Virus may soon cause more mouth cancers than tobacco


THERE HAS been a sharp rise in the incidence of mouth cancers, with many of these associated with the presence of a virus. The virus is likely being spread as a result of oral sex, according to research by medical specialists.

Teenagers may be at particular risk given the widely held mistaken view that oral sex was safer than vaginal sex. Many teens felt oral sex wasn’t sex at all, a study showed.

The increase in oral cancers, particularly in those under 50, was discussed yesterday at the annual meeting of the American Association for the Advancement of Science, in Washington DC. The session was entitled: Oral Cancer under 50: HPV (human papilloma virus) Overtaking Tobacco? The researchers’ concern was that the numbers of cancers caused by HPV may soon outstrip those caused by tobacco use. The link between HPV and cervical cancer has been known for decades, said Prof Diane Harper, of the University of Missouri, Kansas City. Vaccines against HPV had been developed and are being given to female adolescents to block cervical cancer. Ireland supports such a vaccine programme.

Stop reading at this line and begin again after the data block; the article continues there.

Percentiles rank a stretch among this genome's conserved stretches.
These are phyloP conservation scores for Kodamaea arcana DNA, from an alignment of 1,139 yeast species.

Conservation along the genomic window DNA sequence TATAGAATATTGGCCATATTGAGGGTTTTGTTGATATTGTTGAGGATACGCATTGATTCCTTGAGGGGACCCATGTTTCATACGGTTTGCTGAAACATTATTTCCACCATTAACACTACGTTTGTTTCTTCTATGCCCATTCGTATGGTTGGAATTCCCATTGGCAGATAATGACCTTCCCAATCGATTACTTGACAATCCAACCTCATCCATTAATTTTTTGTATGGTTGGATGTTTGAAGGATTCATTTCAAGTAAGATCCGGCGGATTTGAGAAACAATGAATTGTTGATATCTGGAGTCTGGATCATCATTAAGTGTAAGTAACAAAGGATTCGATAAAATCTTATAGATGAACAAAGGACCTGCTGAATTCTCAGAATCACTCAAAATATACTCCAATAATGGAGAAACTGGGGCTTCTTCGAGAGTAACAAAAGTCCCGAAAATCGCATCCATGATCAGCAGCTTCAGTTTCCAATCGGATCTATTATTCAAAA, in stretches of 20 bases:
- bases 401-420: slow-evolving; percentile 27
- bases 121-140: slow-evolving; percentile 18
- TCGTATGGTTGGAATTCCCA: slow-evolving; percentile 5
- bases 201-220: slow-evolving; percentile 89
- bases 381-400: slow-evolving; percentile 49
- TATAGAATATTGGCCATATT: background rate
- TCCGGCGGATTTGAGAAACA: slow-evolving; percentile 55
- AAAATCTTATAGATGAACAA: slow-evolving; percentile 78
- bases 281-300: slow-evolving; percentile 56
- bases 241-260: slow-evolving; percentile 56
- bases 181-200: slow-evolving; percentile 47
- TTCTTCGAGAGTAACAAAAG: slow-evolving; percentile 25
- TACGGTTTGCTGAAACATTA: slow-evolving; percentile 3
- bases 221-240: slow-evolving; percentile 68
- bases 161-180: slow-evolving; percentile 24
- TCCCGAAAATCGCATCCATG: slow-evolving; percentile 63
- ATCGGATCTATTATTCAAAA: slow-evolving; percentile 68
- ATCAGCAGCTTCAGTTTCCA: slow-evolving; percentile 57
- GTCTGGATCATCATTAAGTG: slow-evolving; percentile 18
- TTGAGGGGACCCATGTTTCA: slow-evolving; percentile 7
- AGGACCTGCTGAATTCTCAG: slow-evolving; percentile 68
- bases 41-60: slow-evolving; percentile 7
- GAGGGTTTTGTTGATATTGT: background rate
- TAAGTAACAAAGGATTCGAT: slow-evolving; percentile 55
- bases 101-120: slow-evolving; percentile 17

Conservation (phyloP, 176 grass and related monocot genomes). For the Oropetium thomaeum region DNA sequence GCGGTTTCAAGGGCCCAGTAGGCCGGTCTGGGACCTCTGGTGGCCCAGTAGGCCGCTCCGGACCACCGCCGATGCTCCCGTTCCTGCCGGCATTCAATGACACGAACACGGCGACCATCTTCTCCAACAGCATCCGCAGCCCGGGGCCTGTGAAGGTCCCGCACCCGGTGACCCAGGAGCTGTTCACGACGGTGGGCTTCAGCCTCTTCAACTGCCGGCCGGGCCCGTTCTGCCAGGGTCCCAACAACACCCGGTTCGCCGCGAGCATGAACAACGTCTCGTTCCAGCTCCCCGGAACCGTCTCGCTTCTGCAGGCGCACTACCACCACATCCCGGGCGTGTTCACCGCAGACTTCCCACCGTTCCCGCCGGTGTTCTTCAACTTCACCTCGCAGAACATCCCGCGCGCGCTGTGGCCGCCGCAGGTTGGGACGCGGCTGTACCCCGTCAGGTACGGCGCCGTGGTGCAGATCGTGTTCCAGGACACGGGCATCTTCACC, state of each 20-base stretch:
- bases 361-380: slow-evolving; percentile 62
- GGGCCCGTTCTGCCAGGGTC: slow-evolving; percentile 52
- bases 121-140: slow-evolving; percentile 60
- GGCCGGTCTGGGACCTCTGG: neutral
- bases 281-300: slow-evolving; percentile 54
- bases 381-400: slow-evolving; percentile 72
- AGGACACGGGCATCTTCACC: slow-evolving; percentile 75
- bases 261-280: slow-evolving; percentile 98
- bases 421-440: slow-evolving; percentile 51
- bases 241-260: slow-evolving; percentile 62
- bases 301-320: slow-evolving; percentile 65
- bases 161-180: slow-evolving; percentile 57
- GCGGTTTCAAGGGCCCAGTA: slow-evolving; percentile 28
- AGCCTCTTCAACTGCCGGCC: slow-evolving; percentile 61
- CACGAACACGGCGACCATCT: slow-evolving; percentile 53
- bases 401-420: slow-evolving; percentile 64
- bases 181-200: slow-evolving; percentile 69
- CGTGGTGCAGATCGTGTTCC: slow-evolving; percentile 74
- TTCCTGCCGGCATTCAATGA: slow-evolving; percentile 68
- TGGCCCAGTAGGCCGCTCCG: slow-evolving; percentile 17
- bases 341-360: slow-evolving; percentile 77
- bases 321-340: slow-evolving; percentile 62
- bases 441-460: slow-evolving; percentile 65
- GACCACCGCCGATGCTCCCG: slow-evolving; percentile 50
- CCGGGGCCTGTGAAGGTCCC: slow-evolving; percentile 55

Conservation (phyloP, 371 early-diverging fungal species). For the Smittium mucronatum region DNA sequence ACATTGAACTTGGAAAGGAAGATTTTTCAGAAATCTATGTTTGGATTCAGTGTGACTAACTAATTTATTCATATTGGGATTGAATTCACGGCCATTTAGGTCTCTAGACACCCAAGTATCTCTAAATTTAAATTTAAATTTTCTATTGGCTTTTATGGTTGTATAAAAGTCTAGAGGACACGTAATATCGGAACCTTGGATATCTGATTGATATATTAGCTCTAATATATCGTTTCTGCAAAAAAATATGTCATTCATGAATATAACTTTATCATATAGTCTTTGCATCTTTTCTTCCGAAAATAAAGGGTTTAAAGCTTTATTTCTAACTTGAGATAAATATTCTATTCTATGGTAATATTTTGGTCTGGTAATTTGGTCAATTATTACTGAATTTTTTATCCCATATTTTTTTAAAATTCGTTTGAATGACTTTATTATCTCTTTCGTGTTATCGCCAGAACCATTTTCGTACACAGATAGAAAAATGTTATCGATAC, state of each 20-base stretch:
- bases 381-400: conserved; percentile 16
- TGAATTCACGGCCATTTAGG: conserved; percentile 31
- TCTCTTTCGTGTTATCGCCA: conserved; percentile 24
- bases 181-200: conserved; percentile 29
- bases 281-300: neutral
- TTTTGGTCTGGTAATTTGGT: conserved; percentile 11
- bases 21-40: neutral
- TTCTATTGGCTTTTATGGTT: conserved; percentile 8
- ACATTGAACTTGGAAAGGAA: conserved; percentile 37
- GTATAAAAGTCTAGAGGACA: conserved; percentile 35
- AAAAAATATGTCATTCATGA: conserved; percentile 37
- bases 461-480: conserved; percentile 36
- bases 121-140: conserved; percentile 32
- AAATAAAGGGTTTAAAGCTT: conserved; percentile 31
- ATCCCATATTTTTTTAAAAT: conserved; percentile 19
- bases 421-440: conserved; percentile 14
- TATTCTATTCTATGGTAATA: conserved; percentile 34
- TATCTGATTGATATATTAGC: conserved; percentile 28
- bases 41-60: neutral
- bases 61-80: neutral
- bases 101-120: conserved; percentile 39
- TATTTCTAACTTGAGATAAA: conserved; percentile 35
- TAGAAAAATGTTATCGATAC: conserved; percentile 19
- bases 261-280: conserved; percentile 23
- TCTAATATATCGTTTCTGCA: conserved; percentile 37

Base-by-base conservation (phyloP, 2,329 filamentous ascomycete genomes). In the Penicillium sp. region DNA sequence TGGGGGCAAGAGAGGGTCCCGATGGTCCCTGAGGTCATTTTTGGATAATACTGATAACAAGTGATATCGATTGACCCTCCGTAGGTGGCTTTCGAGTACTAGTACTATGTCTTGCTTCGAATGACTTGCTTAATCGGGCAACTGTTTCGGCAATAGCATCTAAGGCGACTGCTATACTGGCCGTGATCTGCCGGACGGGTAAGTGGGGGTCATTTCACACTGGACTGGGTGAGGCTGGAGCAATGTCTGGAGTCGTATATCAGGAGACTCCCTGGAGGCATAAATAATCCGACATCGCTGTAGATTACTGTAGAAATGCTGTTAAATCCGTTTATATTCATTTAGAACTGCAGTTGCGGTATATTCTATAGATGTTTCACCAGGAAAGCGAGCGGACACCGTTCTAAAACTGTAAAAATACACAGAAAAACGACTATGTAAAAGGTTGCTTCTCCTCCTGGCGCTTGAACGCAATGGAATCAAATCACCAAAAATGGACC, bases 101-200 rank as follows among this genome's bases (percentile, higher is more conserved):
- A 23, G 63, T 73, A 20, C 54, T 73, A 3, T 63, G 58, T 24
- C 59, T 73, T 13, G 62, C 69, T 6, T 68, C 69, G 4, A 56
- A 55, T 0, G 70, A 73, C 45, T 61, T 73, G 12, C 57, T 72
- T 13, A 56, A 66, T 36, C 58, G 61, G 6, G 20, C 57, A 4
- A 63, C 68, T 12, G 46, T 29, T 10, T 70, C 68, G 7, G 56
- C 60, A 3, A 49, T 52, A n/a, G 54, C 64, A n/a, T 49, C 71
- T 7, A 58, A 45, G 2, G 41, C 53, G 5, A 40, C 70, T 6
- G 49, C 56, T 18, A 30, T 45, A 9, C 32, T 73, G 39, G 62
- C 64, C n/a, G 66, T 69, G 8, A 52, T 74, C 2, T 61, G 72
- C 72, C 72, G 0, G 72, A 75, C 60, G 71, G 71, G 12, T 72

While HPV’s involvement in cervical cancer received widespread research, there had been a 20-year delay in recognising that HPV might have a role in other cancers, particularly oral cancers. “It didn’t get the attention it deserves,” said Prof Maura Gillison of Ohio State University, Columbus.

Oral sex was emerging as a key risk factor for oropharyngeal (mouth and throat) cancers, she said. Having multiple partners who participated in oral sex was an important risk factor, she said. Young white males had seen the most rapid increase in incidence.

Figures for Britain showed that incidence had increased by more than 50 per cent since 1989. Incidence in women had increased at a slower rate. The US had seen a sharper rise with oral cancers up by 225 per cent in recent years, Prof Gillison said. HPV spreads by physical contact and there was little doubt it was implicated in the cancers, she said.

The great worry was that teenagers were increasingly at risk because of their attitude towards oral sex, said Prof Bonnie Halpern-Felsher of the University of California, San Francisco, who surveyed 600 teenagers. She said: “The teens don’t consider oral sex to be sex.” Nor did they know it presented a health risk.